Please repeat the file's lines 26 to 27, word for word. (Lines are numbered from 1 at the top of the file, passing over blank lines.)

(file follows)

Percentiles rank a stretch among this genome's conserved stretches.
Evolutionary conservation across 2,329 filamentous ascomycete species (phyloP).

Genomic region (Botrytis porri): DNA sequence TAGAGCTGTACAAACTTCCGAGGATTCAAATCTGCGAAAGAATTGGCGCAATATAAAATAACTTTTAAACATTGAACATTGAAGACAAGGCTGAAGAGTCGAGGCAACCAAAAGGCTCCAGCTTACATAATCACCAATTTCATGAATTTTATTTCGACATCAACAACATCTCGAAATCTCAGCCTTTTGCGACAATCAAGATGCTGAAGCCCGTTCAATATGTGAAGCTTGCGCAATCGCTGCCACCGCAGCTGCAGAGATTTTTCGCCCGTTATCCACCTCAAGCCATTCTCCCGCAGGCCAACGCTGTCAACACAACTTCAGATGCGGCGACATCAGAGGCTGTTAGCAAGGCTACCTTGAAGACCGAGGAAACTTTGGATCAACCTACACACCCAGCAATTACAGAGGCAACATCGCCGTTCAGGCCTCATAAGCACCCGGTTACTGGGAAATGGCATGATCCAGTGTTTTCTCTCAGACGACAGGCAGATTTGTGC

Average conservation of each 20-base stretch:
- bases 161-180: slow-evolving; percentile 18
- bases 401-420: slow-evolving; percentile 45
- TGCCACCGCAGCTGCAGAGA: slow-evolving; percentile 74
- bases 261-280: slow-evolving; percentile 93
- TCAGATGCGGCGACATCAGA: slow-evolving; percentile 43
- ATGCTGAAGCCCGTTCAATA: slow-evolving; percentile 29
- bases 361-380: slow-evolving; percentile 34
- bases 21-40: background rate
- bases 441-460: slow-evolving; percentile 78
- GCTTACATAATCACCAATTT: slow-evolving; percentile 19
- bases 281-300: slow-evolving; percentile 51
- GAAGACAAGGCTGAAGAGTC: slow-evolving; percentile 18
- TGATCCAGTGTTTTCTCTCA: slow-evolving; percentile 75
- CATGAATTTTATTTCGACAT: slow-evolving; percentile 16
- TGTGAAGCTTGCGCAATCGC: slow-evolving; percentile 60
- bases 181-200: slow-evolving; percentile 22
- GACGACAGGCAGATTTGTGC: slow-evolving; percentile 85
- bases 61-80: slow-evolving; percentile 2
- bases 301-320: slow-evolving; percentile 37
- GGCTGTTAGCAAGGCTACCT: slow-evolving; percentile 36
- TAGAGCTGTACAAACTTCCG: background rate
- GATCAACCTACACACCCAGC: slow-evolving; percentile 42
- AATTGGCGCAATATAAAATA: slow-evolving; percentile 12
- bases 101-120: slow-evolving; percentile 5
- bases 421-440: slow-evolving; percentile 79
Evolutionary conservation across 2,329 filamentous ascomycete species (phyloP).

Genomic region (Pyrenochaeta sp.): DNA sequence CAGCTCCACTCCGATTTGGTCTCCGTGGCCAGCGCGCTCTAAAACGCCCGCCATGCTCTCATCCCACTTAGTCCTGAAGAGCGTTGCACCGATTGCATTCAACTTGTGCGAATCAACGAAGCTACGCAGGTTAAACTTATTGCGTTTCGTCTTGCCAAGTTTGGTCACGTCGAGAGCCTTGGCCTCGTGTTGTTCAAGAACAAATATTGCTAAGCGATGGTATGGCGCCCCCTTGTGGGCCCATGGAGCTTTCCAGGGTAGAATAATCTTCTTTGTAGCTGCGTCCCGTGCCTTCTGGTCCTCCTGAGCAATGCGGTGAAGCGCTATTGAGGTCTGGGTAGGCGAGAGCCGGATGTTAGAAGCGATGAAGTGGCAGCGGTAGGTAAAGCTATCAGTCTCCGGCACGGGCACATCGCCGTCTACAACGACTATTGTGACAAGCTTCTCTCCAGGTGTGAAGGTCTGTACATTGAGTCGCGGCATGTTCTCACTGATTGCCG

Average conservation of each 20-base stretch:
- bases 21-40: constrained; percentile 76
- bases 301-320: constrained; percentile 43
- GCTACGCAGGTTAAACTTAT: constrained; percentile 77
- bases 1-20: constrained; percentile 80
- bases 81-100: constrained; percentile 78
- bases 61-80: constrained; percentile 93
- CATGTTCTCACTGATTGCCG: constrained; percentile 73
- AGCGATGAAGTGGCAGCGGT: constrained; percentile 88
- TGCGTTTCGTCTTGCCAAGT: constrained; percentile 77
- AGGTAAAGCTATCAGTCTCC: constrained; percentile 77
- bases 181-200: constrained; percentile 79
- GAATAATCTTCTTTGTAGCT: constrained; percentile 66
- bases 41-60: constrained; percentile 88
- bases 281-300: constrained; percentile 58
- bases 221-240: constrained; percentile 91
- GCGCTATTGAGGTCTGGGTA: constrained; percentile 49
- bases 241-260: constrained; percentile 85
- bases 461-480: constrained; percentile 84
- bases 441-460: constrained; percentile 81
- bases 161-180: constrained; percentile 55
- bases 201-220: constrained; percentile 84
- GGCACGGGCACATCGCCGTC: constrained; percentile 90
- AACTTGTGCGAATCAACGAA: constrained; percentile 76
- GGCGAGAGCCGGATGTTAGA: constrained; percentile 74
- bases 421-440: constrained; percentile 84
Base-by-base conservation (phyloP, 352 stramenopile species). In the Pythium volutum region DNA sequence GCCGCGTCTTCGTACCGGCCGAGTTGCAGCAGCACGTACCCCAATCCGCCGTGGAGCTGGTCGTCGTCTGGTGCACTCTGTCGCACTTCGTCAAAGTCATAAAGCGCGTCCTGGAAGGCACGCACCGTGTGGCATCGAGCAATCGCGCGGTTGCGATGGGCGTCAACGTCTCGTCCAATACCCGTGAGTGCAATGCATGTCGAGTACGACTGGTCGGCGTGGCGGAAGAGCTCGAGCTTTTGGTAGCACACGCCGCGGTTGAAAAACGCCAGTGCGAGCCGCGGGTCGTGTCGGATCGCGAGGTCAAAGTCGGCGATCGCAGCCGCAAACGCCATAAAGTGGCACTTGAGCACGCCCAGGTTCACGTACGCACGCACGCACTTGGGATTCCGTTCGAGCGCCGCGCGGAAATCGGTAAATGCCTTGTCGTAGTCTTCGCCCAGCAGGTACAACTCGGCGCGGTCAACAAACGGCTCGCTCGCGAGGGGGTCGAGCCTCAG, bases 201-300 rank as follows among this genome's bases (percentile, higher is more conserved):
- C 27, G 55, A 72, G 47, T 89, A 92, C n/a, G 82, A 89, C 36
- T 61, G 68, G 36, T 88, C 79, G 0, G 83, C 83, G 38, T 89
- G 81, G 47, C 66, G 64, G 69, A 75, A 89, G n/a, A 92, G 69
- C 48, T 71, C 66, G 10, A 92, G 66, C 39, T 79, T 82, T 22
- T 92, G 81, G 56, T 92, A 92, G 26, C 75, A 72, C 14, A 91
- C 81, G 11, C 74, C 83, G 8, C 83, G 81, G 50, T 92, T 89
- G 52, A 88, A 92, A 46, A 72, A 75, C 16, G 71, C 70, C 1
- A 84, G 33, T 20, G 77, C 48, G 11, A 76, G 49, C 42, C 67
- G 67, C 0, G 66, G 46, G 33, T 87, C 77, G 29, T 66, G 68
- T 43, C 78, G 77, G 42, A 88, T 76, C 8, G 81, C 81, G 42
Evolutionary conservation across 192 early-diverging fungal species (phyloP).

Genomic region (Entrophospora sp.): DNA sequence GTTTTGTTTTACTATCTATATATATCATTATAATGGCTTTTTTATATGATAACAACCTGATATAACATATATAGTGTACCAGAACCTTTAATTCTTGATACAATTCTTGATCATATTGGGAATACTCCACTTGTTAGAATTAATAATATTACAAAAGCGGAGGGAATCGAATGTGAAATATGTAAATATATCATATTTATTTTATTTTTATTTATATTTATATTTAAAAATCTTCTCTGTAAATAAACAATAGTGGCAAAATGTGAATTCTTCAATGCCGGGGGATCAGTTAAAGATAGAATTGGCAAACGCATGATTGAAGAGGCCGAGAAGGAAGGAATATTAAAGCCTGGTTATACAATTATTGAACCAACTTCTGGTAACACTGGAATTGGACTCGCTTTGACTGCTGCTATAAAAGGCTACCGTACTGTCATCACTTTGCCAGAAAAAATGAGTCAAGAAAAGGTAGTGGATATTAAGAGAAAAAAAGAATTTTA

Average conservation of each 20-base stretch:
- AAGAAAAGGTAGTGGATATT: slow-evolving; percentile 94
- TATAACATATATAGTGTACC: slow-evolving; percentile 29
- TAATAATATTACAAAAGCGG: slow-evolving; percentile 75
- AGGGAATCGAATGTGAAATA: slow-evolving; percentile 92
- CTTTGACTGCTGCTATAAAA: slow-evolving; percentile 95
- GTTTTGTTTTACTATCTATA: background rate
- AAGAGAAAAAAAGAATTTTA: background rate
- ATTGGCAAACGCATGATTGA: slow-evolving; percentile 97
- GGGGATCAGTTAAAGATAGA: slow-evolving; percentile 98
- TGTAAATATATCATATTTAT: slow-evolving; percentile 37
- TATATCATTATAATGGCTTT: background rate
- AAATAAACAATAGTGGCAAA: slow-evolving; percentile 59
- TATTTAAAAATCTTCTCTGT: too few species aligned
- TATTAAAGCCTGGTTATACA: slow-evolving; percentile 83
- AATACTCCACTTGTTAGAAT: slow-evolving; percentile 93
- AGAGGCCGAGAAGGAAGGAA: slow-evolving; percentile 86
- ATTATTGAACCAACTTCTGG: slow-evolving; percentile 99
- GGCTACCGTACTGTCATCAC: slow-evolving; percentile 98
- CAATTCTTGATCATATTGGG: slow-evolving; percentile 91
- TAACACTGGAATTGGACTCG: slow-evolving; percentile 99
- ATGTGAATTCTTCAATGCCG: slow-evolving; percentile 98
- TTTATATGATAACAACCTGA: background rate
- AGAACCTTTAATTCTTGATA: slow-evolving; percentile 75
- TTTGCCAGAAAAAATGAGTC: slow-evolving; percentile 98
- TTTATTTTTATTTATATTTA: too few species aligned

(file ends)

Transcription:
- GATCAACCTACACACCCAGC: slow-evolving; percentile 42
- AATTGGCGCAATATAAAATA: slow-evolving; percentile 12